Cultural » Strong & Tolerant

People are important. All members of our community are empowered to participate in decision-making and to contribute to society. We celebrate diversity and welcome newcomers, while recognising the special role of tangata whenua.

What is Strong & Tolerant?

Having a population rich in heritage, cultures and languages provides enormous social, cultural and economic benefits.  The arts are important for adding to community strength and identity, and are recognised for enabling communication across a range of different groups within society. Voting is a way that people can participate in decision-making, to be fairly represented and to seek redress for discrimination. 

Strong and tolerant community is made up of 12 indicators that were selected to measure progress towards the strong and tolerant community outcome definition (shown above). Data relating to each individual indicator (for the 2001 to 2017 period) is provided via the menu below. The index that measures change in the strong and tolerant community outcome (pictured below) shows the composite average of the individual indicators.

otaki scholar at raukawa MaraeIMG7073

Cultural well-being (and strong and tolerant community), 2001-2018

What this means

The strong and tolerant community outcome of the WR-GPI was highest in 2001, it has declined till 2012. The index has shown fluctuating results since. 


Major contributors to the negative trend in the outcome between 2001 and 2012 were declining average voter turnout at local elections, and enrolment in Māori language education (primary and secondary level).  


The overall decline in the strong and tolerant community outcome was partly offset by rising trends amongst the percentage of the population identifying with the Māori, Pacific or Asian ethnic groups and the number of registered heritage places in the region. Student enrolment in Māori language education has increased between 2012 & 2018.

Did you know?

The GPI counts our health-care costs created by smoking, not exercising, eating poorly and becoming obese, as costs, not gains, to the economy.

12 Indicators are being used to track Strong & Tolerant in the Wellington region

Click on each indicator below to access further information

Download Territorial Authority data for these Indicators

Children enrolled in Maori language education

Why is this indicator important?

Māori language and culture are integral to the national identity of Aotearoa New Zealand. Te Kohanga Reo early childhood education centres and Māori medium schools provide culturally specific learning experiences such as mihimihi, karakia, waiata, poi, and haka that impart Māori knowledge through the use of Māori language, and enable children to internalise not just the language but also Māori culture. Children’s immersion in Māori culture and participation in learning the Māori language are essential for the retention of the Māori knowledge and values into the future. Māori is an official language of New Zealand, and an essential component of national identity.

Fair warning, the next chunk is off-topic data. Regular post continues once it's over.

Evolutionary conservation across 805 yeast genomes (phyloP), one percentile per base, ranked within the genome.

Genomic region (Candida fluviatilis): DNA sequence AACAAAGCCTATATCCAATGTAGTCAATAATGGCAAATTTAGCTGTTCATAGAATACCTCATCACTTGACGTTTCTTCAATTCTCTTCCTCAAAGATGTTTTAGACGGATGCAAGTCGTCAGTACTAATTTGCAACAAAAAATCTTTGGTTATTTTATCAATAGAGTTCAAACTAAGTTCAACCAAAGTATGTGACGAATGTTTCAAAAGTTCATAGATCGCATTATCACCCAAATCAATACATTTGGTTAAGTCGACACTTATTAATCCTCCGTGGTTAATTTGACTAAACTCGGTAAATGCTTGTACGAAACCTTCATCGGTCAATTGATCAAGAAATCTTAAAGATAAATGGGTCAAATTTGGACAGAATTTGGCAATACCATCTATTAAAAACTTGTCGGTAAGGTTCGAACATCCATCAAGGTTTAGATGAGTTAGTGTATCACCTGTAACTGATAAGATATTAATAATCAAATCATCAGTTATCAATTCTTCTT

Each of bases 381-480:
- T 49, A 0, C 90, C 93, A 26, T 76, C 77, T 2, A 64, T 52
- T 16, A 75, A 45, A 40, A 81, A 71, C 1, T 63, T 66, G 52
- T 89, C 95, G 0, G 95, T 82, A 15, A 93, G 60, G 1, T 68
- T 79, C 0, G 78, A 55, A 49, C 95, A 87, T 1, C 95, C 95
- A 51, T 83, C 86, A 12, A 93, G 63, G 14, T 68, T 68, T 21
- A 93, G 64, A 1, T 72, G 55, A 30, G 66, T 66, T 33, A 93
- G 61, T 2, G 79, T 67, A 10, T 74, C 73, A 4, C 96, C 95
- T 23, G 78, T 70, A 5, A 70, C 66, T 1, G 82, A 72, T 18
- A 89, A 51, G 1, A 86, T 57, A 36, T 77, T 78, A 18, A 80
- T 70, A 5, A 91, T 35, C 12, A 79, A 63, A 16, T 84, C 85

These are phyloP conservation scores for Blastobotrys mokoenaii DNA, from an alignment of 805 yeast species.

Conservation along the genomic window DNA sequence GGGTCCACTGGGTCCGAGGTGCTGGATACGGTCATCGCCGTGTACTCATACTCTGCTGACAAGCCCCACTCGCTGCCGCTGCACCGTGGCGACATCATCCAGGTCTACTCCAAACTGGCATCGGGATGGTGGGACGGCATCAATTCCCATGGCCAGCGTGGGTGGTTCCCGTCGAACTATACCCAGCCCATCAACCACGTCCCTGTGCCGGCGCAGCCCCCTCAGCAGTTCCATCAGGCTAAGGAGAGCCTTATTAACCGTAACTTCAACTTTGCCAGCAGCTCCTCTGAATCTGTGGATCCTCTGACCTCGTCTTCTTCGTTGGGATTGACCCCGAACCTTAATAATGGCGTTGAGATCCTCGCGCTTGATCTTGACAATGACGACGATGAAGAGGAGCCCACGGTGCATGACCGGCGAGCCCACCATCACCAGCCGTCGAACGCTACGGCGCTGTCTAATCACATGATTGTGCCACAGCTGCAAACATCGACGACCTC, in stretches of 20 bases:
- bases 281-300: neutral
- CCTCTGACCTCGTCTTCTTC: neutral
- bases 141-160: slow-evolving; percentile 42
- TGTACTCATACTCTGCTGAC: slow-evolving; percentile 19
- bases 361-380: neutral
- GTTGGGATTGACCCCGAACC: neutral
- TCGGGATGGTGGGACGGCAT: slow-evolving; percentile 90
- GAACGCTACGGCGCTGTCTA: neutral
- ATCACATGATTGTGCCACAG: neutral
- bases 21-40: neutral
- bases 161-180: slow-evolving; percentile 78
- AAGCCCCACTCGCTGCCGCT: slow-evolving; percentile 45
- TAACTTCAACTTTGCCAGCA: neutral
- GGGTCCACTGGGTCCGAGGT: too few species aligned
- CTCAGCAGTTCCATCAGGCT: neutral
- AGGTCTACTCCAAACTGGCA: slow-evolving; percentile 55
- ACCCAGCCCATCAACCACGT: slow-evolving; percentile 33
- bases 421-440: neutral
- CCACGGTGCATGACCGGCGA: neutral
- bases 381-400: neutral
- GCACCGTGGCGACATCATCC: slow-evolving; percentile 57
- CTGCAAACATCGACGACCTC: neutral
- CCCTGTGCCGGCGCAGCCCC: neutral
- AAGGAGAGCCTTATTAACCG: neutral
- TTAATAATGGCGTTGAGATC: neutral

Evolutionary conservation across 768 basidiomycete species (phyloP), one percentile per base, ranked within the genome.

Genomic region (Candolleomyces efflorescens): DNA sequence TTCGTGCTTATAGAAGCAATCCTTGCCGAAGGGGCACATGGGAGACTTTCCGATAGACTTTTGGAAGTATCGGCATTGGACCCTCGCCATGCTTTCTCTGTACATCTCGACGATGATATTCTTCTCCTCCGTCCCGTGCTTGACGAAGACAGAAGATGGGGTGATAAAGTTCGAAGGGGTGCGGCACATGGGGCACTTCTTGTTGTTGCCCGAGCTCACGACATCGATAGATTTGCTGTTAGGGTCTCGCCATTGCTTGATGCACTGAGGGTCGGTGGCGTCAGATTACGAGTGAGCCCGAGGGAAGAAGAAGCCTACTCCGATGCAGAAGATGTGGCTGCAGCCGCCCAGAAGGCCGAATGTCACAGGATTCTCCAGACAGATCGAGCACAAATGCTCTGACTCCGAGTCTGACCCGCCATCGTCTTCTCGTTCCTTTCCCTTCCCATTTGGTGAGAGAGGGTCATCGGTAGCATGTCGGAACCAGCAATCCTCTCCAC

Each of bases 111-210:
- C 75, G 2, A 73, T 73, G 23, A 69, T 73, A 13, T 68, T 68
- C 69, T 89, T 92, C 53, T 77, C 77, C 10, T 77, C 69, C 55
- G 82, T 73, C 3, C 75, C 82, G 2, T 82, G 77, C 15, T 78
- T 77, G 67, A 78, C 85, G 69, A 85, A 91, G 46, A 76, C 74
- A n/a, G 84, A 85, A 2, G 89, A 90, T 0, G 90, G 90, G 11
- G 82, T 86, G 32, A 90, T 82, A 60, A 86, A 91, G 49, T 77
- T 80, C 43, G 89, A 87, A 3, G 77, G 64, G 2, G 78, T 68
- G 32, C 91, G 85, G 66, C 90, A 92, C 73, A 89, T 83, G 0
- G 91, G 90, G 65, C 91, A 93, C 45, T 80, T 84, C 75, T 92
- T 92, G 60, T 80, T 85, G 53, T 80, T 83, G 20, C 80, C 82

Percentage of the children enrolled in Māori language based education services, 2001-2018


  • In 2018, 3.1% of children in the Wellington region were enrolled in early childhood education and schools, were enrolled in Māori-language-based education services.
  • The percentage of children in the Wellington region enrolled in Māori-language-based education services remained relatively constant between 2001 and 2004, decreased between 2004 and 2012, but since then has recovered some ground.
  • The percentage of children in New Zealand enrolled in Māori-language-based education services follows a similar trend to that observed in the Wellington region, although the percentage of children enrolled for New Zealand is consistently higher across the time series, with the 2018 figure at 4.3%.

Children enrolled in Maori language education

Definition and data details

Indicator Definition

The number of children enrolled in licensed te kohanga reo services and Maori medium education expressed as a function of the total number of enrolments in licensed early childhood services and schools.

Data Source

Ministry of Education

Last updated April 2019

Indicators are updated in April and November each year; for those indicators where new data or survey results have become available.

While care has been taken in processing, analysing and extracting information, we cannot guarantee that the information is free from error and we shall not be liable for any loss suffered through the use, directly or indirectly, of any information, product or service.